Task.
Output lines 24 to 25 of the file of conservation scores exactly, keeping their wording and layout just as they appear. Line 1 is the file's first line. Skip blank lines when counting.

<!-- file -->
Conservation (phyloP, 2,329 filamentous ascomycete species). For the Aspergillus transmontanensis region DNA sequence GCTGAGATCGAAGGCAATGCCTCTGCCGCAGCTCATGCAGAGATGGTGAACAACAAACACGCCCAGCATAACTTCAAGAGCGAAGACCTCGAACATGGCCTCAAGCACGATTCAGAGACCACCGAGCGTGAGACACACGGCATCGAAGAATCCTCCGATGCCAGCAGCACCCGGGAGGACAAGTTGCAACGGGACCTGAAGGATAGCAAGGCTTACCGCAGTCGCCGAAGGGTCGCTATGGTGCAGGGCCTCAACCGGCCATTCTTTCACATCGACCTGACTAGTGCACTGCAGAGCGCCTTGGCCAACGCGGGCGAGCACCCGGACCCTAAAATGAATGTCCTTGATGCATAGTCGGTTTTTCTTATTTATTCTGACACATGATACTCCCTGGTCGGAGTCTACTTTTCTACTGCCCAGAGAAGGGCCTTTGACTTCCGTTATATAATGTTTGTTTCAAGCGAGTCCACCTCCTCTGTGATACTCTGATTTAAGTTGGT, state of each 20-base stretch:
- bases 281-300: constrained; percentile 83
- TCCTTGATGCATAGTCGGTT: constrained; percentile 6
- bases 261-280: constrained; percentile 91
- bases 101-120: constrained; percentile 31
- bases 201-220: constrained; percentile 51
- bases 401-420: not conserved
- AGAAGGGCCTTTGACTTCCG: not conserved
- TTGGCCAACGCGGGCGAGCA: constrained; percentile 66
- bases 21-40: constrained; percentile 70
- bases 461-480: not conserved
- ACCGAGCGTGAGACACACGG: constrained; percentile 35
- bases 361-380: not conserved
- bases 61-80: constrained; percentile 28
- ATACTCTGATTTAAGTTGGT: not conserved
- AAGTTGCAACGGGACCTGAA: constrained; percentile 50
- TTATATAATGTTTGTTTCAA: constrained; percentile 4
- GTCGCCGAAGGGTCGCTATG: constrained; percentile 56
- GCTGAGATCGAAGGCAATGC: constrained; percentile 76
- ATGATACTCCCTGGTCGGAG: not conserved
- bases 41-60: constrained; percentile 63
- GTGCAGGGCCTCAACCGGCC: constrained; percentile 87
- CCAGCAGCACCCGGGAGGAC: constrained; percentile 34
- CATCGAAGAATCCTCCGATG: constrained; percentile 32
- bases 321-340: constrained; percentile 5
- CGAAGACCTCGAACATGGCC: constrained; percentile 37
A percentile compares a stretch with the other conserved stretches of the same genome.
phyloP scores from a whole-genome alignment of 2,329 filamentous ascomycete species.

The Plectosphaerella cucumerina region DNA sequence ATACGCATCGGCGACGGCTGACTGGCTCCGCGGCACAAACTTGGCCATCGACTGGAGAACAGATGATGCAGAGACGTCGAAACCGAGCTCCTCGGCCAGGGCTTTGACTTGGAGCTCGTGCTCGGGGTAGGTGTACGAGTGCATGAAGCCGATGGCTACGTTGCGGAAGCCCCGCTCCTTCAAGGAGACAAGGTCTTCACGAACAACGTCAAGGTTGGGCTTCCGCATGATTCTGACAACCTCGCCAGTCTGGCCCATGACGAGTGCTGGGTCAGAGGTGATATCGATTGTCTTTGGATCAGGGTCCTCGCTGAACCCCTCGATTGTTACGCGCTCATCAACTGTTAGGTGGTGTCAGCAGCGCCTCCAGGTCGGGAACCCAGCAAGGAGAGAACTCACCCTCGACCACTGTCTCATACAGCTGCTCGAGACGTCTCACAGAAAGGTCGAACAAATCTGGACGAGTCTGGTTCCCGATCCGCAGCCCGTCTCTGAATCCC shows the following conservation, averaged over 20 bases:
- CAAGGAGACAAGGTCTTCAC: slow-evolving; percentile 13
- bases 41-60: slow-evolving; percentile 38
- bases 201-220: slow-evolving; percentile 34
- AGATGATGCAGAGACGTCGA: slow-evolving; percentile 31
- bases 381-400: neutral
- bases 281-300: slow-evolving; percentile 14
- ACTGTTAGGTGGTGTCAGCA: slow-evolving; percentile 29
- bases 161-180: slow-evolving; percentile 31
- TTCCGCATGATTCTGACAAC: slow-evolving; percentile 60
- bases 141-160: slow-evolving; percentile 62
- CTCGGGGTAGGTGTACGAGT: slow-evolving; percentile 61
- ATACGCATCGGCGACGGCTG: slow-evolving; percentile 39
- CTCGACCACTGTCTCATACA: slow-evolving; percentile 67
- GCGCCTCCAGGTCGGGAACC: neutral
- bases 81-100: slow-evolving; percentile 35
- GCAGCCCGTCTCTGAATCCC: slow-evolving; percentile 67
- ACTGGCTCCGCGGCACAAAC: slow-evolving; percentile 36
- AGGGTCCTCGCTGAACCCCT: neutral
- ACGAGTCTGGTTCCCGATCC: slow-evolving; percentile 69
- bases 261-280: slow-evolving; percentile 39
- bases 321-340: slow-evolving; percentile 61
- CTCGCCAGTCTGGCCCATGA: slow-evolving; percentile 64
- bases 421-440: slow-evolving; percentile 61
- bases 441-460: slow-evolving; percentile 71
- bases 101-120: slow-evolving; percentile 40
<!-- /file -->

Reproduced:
- CATCGAAGAATCCTCCGATG: constrained; percentile 32
- bases 321-340: constrained; percentile 5